Maintenant un article dans le magazine "Culture" de "The Sunday Times" 14 avril 2013. We love her yé-yé-yéSwinging London fell in love with her image. Let’s now fall for Françoise Hardy’s music
Published: 14 April 2013 [Vous devez être inscrit et connecté pour voir cette image]
Still mad for it: Françoise Hardy (Stuart Kirkham)
Françoise Hardy, timeless icon of Parisian pop, opens the door to her Paris apartment, signals for my translator and me to enter, then declines to shake hands. “Germs are spread by hands,” she explains. Here we go, I think: diva time.
“I am very old,” says the singer, who recently turned 69, by way of explanation, “and I am no longer strong. I get so tired.” Hardy is thin — but she was always slim — wears no make-up and her once perfect features are now heavily lined. Unlike many a celebrity pensioner, she has avoided the surgeon’s knife: in life, as in music, Hardy is devoid of artifice. I’m here to discuss her 50 years of music-making — although, typically, she claims ignorance of said anniversary until EMI emphasised it — and her superb new album, L’Amour fou (Mad Love).
L’Amour fou’s 10 original songs are contemporary chansons that find Hardy crooning over ambient piano and the Macedonian Radio Symphonic Orchestra’s striking string arrangements. Hardy has always excelled at suggesting the murmuring of a wayward heart, and L’Amour fou finds her little happier than when she first won huge international attention with 1962’s Tous les garçons et les filles. Back then she sang: “All the guys and girls my age know how it feels to be happy, but I am lonely. When will I know how it feels to have someone?” Hardy now sings with a world-weariness that comes with knowing how it feels “to have someone”.
“I’ve always had a very difficult, tormented love life,” she says when I ask what inspired L’Amour fou. She then laughs at herself — for someone so melancholic, she laughs a lot. “Also, I like reading, especially melodrama and, at present, 19th-century English literature. Especially Henry James. OK, he’s American, but he lived in England. I find myself through these books.”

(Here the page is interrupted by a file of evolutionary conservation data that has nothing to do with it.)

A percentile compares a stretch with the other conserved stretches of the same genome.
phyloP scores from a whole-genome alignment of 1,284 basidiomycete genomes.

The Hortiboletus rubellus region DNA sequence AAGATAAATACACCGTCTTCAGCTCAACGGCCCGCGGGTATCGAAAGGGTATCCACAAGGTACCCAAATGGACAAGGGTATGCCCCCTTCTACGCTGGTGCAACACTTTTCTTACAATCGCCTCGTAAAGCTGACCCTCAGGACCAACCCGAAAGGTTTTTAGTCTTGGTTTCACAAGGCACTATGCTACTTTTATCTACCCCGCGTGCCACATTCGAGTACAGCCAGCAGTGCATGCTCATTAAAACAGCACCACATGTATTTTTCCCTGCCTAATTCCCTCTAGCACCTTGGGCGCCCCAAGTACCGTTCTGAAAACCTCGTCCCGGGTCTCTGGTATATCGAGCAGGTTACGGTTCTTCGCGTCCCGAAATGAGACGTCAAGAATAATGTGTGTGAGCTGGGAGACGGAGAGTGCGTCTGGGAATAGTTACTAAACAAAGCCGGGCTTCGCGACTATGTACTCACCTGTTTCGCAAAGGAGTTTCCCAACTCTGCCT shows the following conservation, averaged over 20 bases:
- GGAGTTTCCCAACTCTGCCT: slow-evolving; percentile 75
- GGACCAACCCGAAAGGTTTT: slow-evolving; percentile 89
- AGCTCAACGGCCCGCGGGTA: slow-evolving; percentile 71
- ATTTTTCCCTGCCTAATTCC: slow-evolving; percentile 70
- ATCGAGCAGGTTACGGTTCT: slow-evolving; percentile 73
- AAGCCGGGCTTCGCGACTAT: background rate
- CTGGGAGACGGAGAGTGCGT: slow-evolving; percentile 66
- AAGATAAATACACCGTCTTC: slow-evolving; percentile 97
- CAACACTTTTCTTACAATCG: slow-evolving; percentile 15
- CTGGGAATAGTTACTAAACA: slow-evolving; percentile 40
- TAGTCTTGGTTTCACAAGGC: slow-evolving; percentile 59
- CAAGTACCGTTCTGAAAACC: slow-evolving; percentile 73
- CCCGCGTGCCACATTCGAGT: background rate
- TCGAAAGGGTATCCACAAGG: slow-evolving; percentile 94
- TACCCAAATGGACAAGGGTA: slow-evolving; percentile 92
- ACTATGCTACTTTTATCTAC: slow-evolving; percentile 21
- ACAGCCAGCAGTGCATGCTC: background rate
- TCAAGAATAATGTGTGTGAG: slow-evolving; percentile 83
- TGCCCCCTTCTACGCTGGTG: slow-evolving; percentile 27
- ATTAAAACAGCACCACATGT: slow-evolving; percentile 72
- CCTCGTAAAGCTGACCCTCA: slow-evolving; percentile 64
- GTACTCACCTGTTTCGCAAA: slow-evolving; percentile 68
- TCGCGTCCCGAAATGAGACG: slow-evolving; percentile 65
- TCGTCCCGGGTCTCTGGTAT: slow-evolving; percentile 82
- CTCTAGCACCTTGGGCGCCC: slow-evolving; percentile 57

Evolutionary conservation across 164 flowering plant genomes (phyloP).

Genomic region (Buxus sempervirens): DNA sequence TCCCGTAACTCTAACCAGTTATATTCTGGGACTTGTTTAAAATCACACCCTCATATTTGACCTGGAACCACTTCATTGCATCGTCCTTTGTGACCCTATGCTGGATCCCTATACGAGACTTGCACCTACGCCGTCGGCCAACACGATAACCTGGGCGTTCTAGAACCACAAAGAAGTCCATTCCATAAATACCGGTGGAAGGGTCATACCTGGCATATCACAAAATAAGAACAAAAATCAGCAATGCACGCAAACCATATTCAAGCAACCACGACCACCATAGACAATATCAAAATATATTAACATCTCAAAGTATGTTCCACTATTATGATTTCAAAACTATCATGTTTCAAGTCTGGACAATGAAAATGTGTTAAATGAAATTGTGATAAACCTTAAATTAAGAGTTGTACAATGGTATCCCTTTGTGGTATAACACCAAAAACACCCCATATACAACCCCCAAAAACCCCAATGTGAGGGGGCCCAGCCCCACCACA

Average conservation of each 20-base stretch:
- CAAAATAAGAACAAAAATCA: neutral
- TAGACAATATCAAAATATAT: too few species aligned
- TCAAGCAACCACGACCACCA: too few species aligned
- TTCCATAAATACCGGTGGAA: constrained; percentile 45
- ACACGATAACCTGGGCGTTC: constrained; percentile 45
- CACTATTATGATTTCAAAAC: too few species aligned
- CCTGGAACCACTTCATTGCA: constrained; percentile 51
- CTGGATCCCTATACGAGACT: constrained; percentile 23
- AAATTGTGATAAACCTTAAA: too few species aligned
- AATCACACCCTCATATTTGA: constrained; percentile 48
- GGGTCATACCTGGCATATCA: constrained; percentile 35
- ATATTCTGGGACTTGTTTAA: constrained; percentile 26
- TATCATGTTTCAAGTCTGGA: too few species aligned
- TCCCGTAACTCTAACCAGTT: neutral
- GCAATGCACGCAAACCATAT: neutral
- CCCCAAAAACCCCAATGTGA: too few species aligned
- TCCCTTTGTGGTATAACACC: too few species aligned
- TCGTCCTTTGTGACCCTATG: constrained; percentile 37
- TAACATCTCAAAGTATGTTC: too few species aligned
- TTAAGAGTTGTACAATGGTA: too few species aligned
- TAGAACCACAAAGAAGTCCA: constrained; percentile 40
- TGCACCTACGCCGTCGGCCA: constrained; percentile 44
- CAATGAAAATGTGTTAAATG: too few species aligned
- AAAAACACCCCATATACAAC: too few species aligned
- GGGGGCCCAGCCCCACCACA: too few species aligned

I tell Hardy that L’Amour fou is a stronger album than recent efforts by her old admirers David Bowie and Bob Dylan. She smiles at this, then looks gloomy and explains that the album did not find a wide audience when issued in France.
“Radio did not play it. Radio only plays music for kids, and for an artist like myself who does not tour, well, I need radio.”
This surprises me, as Hardy is hugely admired in France and, over the past decade, has released a series of strong albums, a bestselling autobiography and, to coincide with L’Amour fou, a collection of short stories also called L’Amour fou.
“My publisher wanted another book after my autobiography did well,” she says, “and I had these stories originally written for myself many years ago. Stories exploring the pain of love. He encouraged me to rewrite them and they came out in conjunction with the album.”
On L’Amour fou, Hardy swings a literary connection by turning a Victor Hugo poem into a lyric. “I’m not especially a fan of Victor Hugo,” she says with a very Gallic shrug, “but a musician had written a melody to this poem and sent it to me. I liked the melody, and while I generally do not like poems, this one was a marvel of simplicity. It goes: ‘Why are you coming to see me if you have nothing to tell me?’ I like that.”
Across the 1960s, Hardy epitomised French beauty and style. While her looks certainly helped her win international fame, her music was strong enough to ensure that she became the only French singer to succeed in Beatles-era Britain. She hit the UK Top 40 three times across 1964-65, often performing and recording in London. Musicians including John Paul Jones, soon to join Led Zeppelin, and Mick Jones, later to lead Foreigner, backed her — yet Hardy reserves her fullest praise for the now largely forgotten British arrangers Charles Blackwell and Tony Cox, both of whom she worked with closely during the mid-1960s.